Perth Prison

The Ordnance Survey’s 1:500 Town Plans

One of the most intriguing Ordnance Survey map series in the National Library of Scotland’s collection is the 1:500 Town Plans (as well as some at a scale of 1:528). These were produced in the latter half of the 19th century and very early 20th century, and cover most towns with a population over around 4,000 at the time of the survey.

The detail is astonishing, allowing for the inclusion of miniscule information that was not published elsewhere, such as lamp posts (LP) and man holes (WP). The Dundee town plan (below) contains this level of detail. One must be aware, however, that information can vary from town to town: in one town, railways may be shown in detail, whereas on another such fine detail may be omitted. Indeed, even banks and newspaper offices may not be shown.

Lamp post and man holes
Detail of a 1:500 Town Plan of Dundee, depicting a lamp post (LP) and two man holes (WP)

Some of the more sensitive detail appears to have been omitted for reasons of security, most notably related to prisons and barracks. This is highlighted by comparing and contrasting two maps of Perth covering the same geographic area, and both dated 30th September 1863 (see the note below regarding the survey date). The upper image shows the prison in great detail, with the structure depicted and the rooms within that structure denoted. The image below it omits this information, showing only a blank area with text denoting the fact that a prison exists on the site.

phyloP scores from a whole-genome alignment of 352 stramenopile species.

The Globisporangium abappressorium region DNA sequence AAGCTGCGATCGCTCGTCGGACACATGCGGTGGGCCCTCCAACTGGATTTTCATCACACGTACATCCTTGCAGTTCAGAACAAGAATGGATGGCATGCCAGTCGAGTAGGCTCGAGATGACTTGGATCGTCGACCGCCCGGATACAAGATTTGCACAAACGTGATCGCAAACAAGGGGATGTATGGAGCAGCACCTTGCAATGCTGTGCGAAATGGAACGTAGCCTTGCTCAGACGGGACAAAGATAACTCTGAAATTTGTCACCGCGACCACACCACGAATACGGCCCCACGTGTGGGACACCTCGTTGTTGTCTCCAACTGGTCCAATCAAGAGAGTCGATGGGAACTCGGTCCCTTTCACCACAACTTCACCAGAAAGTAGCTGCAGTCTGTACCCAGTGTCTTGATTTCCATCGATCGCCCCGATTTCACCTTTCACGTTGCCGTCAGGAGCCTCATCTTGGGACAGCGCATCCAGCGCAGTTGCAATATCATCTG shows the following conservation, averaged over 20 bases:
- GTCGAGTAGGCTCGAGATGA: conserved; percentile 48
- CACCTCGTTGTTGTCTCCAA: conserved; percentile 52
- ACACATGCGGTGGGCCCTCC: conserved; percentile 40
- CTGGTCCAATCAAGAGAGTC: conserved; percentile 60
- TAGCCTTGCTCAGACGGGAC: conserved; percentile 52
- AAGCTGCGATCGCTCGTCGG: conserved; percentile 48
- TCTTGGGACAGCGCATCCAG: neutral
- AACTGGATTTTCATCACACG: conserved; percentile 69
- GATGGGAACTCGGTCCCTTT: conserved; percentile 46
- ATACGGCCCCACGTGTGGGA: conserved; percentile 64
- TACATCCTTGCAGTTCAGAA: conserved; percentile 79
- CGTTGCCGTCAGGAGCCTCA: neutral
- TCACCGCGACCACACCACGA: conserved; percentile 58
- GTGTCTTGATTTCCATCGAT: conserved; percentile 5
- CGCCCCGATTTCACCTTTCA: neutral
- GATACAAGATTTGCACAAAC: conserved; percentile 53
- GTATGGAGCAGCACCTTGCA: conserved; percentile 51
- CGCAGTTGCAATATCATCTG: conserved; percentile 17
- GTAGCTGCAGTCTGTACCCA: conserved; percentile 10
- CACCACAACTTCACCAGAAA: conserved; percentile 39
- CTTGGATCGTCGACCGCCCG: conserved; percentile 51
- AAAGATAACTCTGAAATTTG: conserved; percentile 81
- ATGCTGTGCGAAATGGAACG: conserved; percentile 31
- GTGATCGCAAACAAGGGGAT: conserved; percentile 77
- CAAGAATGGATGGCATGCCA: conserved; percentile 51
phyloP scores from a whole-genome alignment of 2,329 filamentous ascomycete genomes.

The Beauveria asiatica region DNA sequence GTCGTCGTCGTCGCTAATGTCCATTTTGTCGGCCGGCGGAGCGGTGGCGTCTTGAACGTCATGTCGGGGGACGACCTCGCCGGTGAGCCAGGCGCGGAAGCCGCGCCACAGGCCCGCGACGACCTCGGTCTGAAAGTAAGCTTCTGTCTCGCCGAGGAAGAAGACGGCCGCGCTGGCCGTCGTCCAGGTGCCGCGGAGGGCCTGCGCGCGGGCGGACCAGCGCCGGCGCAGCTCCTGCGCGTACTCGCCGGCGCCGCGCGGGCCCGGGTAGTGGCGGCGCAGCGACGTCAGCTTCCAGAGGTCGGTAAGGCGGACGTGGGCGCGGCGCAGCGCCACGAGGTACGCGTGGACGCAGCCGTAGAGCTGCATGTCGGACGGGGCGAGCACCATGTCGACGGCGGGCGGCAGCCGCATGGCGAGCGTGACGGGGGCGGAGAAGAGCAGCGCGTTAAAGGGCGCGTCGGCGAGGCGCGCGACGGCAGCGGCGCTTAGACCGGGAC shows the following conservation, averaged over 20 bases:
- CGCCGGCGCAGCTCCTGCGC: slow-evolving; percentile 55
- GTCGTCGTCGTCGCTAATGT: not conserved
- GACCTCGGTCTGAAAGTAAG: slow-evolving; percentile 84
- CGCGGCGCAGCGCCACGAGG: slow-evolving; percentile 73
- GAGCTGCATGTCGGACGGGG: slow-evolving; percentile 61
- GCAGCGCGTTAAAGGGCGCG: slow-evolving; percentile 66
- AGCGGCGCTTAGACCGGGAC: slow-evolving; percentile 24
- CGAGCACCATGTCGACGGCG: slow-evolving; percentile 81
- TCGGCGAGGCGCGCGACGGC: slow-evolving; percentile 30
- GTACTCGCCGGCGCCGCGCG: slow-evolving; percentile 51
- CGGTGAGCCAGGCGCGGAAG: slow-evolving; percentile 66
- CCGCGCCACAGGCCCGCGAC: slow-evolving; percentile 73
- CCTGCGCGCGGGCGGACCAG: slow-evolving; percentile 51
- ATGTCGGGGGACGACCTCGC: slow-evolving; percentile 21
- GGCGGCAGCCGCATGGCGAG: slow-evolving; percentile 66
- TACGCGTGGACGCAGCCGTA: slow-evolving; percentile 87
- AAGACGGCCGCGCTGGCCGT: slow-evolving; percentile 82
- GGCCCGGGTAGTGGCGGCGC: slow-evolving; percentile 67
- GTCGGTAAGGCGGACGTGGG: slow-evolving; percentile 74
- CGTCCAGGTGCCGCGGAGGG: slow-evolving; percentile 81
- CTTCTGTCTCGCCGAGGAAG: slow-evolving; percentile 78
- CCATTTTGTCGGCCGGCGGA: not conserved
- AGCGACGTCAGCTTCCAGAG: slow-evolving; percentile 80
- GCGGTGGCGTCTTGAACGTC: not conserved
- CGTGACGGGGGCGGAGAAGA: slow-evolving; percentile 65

Perth Prison - with detail
Perth Prison, depicting its building in great detail
Perth Prison - with detail removed
Perth Prison, with detail removed

But such omission of detail is not a 19th century anomaly. It occurs frequently on 20th century maps, especially in relation to sensitive military installations. It can even be seen in this aerial photograph of the area covering East Fortune Airfield. Taken in the period of time between the Second World War and the Cold War, the airfield has been completely eradicated.

Aerial photo - East Fortune
An aerial photo of East Fortune (1944-1950) highlighting the removal of the airfield for security purposes

One must also be wary of the survey dates. Whilst, on most surveys, these generally relate to the date of the actual survey, on the 1:500 town plans it can be the date the manuscript was certified for publication (with some investigations suggesting there could be two or three years between the actual survey and the survey date).

Staff at the National Library of Scotland have scanned all of the detailed 1:500 town plans for Scotland, and are in the process of scanning those for England and Wales.

For further information see:

Richard Oliver, Ordnance Survey Maps: A Concise Guide for Historians (2nd ed., revised and expanded), The Charles Close Society, London, 2005, pp30-32

John Moore, The Ordnance Survey 1:500 town plan of Glasgow: a study of large-scale mapping, departmental policy and local opinion, in The Cartographic Journal, 32, 1995, pp24-32